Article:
John 11:26 And whosoever liveth and believeth

Greek : 

Literal Verse: 

And all the living also trusting in me do not really die [at any point] in this age. Do you believe this? >

KJV : 

Jhn 11:26 And whosoever liveth and believeth in me shall never die. Believest thou this?

Interesting and Hidden Aspects: 

This is an interesting verse because of the differences between the KJV and the Greek text. Sometimes these differences are explained by different Greek sources, but not in this case.

First, the Greek word translated as "whoever" is not the pronoun f;r "who" but the Greek word meaning "all."

The verbs for "liveth" and "believeth" a both present participles, living and believing. The word for living is preceded by an article, so it acts like a noun, "the living," but the "believing" does not have an article, so it is a dependent clause, "the living trusting in me." This gives the word translated as "and" a sense of meaning "also" instead of acting as a pure conjunction.

The negative is a double negative, using both Greek negatives, the one for objective negation (ou) and subjective negation (me). The effect is not only to add emphasis but add a dimension to negation that we don't have in English, where the issue is beyond both fact and belief.

One of the most interesting aspects of this verse is the tense of the verb "to die." It is not the future tense, as you might think from the English translation. It is the aorist tense, which is usually translated as the past in English but which indicates something that occurs at a certain point in time and can apply to either the past, present or future. The point in time is specified here by the following phases: "in the age."

The oddest thing is that this following phrase "in the age" is completely ignored in the KJV. Even more incredibly, most of the modern translations follow this "tradition" of ignoring the phase. This seems to intentionally change Christ's meaning, taking his statement beyond what he actually said. We seem the same approach elsewhere in the NT, for example, in Jhn 8:51.

Related Verses: 

Greek Vocabulary: 

καὶ And" is from kai, which is the conjunction joining phrases and clauses, "and," or "but." After words implying sameness, "as" (the same opinion as you). Used in series, joins positive with negative "Not only...but also." Also used to give emphasis, "even", "also," and "just."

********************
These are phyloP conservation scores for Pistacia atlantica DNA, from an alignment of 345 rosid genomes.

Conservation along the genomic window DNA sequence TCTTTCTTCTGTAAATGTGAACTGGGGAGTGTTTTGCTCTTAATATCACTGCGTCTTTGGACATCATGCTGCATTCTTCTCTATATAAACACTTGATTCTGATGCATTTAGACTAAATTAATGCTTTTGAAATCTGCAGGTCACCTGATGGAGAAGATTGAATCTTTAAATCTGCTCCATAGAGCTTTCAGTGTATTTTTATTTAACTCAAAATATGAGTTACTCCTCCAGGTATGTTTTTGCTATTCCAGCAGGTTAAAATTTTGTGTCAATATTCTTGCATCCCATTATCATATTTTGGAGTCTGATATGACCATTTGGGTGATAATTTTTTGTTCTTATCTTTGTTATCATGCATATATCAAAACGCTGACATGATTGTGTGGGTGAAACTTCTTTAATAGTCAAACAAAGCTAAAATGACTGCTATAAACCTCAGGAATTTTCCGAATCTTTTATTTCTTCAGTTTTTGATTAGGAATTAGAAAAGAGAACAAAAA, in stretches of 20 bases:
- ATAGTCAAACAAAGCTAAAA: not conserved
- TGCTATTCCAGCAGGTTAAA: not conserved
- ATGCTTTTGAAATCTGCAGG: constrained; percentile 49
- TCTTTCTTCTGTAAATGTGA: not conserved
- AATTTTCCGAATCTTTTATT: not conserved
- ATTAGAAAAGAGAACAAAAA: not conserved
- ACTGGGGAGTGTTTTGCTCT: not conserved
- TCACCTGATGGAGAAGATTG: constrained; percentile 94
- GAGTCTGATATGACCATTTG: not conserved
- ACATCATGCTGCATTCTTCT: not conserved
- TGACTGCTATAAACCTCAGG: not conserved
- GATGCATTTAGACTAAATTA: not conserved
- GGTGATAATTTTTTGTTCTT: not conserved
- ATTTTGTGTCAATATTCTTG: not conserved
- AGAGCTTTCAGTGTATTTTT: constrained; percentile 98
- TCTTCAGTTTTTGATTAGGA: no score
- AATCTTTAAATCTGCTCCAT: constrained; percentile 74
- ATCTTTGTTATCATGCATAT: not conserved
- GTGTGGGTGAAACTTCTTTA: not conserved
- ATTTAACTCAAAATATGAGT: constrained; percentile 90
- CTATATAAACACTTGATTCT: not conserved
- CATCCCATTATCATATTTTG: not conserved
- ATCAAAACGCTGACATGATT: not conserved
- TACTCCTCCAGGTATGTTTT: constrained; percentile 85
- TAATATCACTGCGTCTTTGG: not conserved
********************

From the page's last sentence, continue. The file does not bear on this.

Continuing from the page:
πᾶς "Whoeever" is from pas (pas) (with hos below), which means "all", "the whole", "every", "anyone", "all kinds," and "anything."

ζῶν (part sg pres act masc nom) "Liveth" is from zaô (zao), which means "to live", "the living," and "to be alive." It is a metaphor for "to be full of life", "to be strong," and "to be fresh."

καὶ "And" is from kai, which is the conjunction joining phrases and clauses, "and," or "but." After words implying sameness, "as" (the same opinion as you). Used in series, joins positive with negative "Not only...but also." Also used to give emphasis, "even", "also," and "just."

πιστεύων (part sg pres act masc nom) "Believeth" is from pisteuô (pisteuo), which means "to trust, put faith in, or rely on a person", "to believe in someone's words", "to comply", "to feel confident in a thing," and "to entrust in a thing."

εἰς "In" is from eis (eis), which means "into (of place)," "up to (of time)", "until (of time)", "as much as (of measure or limit)", "as far as (of measure or limit)", "towards (to express relation)", "in regard to (to express relation)", "of an end or limit," and "for (of purpose or object)."

ἐμὲ "Me" is from eme, which means "I", "me", and "my".

οὐ "Never" is from οὐ ou (with me below) which is the negative adverb for facts and statements, negating both single words and sentences. The other negative adverb, μή applies to will and thought; οὐ denies, μή rejects; οὐ is absolute, μή relative; οὐ objective, μή subjective.

μὴ "Never" is from (me) (with ou above), which is the negative used in prohibitions and expressions of doubt meaning "not" and "no." As οὐ (ou) negates fact and statement; μή rejects, οὐ denies; μή is relative, οὐ absolute; μή subjective, οὐ objective.

ἀποθάνῃ (3rd sg aor subj act) "Die" is from apothnesko, which means "to die" and "to die off."

εἰς Untranslated is eis (eis), which means "into (of place)," "up to (of time)", "until (of time)", "as much as (of measure or limit)", "as far as (of measure or limit)", "towards (to express relation)", "in regard to (to express relation)", "of an end or limit," and "for (of purpose or object)."

τὸν αἰῶνα: Untranslated is aion (aion), which means "life", "lifetime", "age," or "generation."

πιστεύεις (2nd sg pres ind act) "Believest thou" is from pisteuô (pisteuo), which means "to trust, put faith in, or rely on a person", "to believe in someone's words", "to comply", "to feel confident in a thing," and "to entrust in a thing."

τοῦτο "This" is from toutô (touto), which means "from here", "from there", "this [thing]," or "that [thing]."